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Firm Management

Decision 2021: Comfortably Numb or Uncomfortably Thriving?

If 2020 taught us anything, it is to expect the unexpected. No other year in our lifetimes could have prepared us for 2020’s brutal forces of disruption. The accounting industry was not immune to these disruptions.


If 2020 taught us anything, it is to expect the unexpected. No other year in our lifetimes could have prepared us for 2020’s brutal forces of disruption. The accounting industry was not immune to these disruptions.

The onslaught of 2020 literally upended all our tax seasons in the middle of it, provided various forms of governmental aid with seeming indifference, and cleared the largest of office buildings. It emptied our oceans and sky with constant forms of change and unexpected problems.

Think back to what you were doing and how you were doing it twelve months ago. It was a different world, and maybe it feels like an ancient one. 

When it comes to dealing with organizational change and forces, the legendary Jack Welch once famously said, “If the rate of change is faster on the outside than it is on the inside, the end is near.”  For 2021 and accountants everywhere this means, if you cannot keep up with the pace of change happening around you, you may be near the end of your useful life in business. 

As an industry, since Luca Pacioli first pondered double-entry accounting in 1494, we have been a rather slow—dare I say, glacially slow—to change league of gentlepersons.  We tend to focus on what is in front of us, one task at a time. We rely upon rules and traditions, sometimes committee-based decision-making, taking great comfort in benchmarks set by others, built upon a core capability to prepare a tax return.

2020 changed what was comfortable in one quick sudden stroke. Looking back, we saw a wide range across firms of every size in their abilities to adapt. The laggards resisted change or simply lacked the skills to pivot.  Truth be told, many of those who lead these less nimble firms may well have homes that rely upon land line phones. 

But the majority changed how they operated, if not out of choice, out of necessity. Like Jack Welch said about change, it is about a balance of the forces inside and outside the organization.

Finally, a small majority, the innovators, thrived like never before when 2020 came down upon them.  They were ready, willing and able to change as fast as needed. They emerged as the most relevant—and readily available—providers and advisors. They engaged their teams in the face of ever-changing adversities that was 2020.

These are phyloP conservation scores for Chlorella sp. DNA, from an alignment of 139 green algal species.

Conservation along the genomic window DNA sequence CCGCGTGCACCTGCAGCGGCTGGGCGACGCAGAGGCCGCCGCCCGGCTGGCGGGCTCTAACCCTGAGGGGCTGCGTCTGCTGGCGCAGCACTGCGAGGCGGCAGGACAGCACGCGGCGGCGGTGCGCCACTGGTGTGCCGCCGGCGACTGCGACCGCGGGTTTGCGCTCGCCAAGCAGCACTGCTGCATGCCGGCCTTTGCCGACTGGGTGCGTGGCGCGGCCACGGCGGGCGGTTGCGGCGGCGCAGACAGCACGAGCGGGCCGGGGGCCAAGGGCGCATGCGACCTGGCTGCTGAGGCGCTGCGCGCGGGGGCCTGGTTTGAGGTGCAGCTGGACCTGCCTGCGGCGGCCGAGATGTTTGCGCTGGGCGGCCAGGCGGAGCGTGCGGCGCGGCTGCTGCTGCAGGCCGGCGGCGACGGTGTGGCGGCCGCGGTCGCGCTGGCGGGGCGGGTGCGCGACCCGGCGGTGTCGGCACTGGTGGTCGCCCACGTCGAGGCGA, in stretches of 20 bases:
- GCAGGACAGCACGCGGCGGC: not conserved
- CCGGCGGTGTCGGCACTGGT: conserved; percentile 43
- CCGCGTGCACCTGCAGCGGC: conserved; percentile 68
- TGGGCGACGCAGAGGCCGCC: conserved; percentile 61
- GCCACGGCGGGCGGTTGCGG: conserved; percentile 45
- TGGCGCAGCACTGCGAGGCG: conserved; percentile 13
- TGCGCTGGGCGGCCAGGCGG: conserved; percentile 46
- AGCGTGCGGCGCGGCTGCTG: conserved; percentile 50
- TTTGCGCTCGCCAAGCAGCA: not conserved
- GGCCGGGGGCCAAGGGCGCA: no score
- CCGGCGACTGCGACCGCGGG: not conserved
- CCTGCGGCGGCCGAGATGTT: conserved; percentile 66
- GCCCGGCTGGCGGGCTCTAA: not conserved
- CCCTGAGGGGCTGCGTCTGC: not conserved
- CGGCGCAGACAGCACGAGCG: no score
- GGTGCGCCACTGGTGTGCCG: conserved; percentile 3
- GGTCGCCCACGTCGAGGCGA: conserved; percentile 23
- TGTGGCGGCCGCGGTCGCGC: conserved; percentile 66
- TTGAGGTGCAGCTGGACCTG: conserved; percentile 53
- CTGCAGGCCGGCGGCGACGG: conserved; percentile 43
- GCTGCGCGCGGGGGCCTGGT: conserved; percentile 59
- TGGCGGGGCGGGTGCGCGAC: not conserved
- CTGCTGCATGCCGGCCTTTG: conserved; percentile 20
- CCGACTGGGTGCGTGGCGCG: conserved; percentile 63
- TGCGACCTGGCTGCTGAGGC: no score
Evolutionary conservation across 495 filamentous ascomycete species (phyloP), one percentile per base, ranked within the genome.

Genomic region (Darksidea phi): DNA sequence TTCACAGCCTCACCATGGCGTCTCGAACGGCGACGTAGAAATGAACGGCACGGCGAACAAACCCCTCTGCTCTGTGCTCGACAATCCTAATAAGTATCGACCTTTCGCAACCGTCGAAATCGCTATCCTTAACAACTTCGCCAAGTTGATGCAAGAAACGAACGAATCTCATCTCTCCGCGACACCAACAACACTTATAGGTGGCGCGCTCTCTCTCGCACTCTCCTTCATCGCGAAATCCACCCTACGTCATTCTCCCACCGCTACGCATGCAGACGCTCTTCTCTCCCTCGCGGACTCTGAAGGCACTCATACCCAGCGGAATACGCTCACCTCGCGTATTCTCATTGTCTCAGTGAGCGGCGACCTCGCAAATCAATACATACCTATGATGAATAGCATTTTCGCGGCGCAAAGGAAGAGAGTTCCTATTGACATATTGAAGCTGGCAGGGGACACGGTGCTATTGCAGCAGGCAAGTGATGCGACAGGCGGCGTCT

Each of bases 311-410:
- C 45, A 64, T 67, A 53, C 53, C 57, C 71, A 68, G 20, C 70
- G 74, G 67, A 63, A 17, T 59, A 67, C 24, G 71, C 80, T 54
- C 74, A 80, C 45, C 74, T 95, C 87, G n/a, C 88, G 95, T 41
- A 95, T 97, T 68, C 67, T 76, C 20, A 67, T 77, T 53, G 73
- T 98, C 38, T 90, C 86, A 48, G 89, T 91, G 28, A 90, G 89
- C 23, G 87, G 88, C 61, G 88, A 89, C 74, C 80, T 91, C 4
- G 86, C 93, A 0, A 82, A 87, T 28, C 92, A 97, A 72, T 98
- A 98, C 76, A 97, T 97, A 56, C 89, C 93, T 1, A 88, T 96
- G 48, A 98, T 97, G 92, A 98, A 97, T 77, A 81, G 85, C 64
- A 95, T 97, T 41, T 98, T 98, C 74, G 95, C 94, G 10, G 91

So, what are the goals for you or your department, firm, organization? It is not to simply change for change’s sake.  It is to realize you intentionally need to change to respond to what is happening with the rate of change outside your organization.  Internally, the reasons behind the shift are to be able to respond to the demands of those around you, your team members, and the needs of the market you serve.

Here we are in 2021. Let’s review two key groups of stakeholders and see how our focus on change impacts our clients and our people. 

Our clients need us as accountants to keep pace and adapt with them in these ever-changing times.  Our people need their organizations to change with the times and adapt on shorter timelines to what may come down the pike.  As the world changes, our organizations need to change with it.

Being uncomfortable

As we head into 2021, the idea of being intentionally uncomfortable comes as a necessity.  Sorry, this isn’t a quick 5-day program that concludes at the end of January.  To get from where we stand today into becoming future-proof will consume no small amounts of time and energy. 

You don’t need to change who you are.  You do need to acknowledge that now is a time of upheaval, making change a necessary evil, as it were. Intentionally, we move with the future rather than resisting it.

  • Resist letting internal committees grind your ability to change to a halt.   
  • Resist the urge to say, “We have always done it that way.” Or worser still, “When things return to how they were…”  Because they won’t.
  • Resist, too, the urge to only value those around you who do the “tax preparation” work. You need people who ask questions and take chances.
  • Resist the urge to think only about today. Set aside time to think three steps ahead.
  • Resist the urge to be reactive. Get comfortable with what is ultimately right versus what is expedient.

In three years, you will look back on these hallmark changes to the accounting landscape. You will be one of those who cast aside the heaviness of the past. You took on the short-term struggles, pursuing a path to intentionally live with what is uncomfortable in order to remain relevant.  Focus intentionally in 2021 on making the rate of change inside your organization match that from the outside world so you do not become irrelevant. 

Congratulations! You’ve already succeeded.

See inside February 2021

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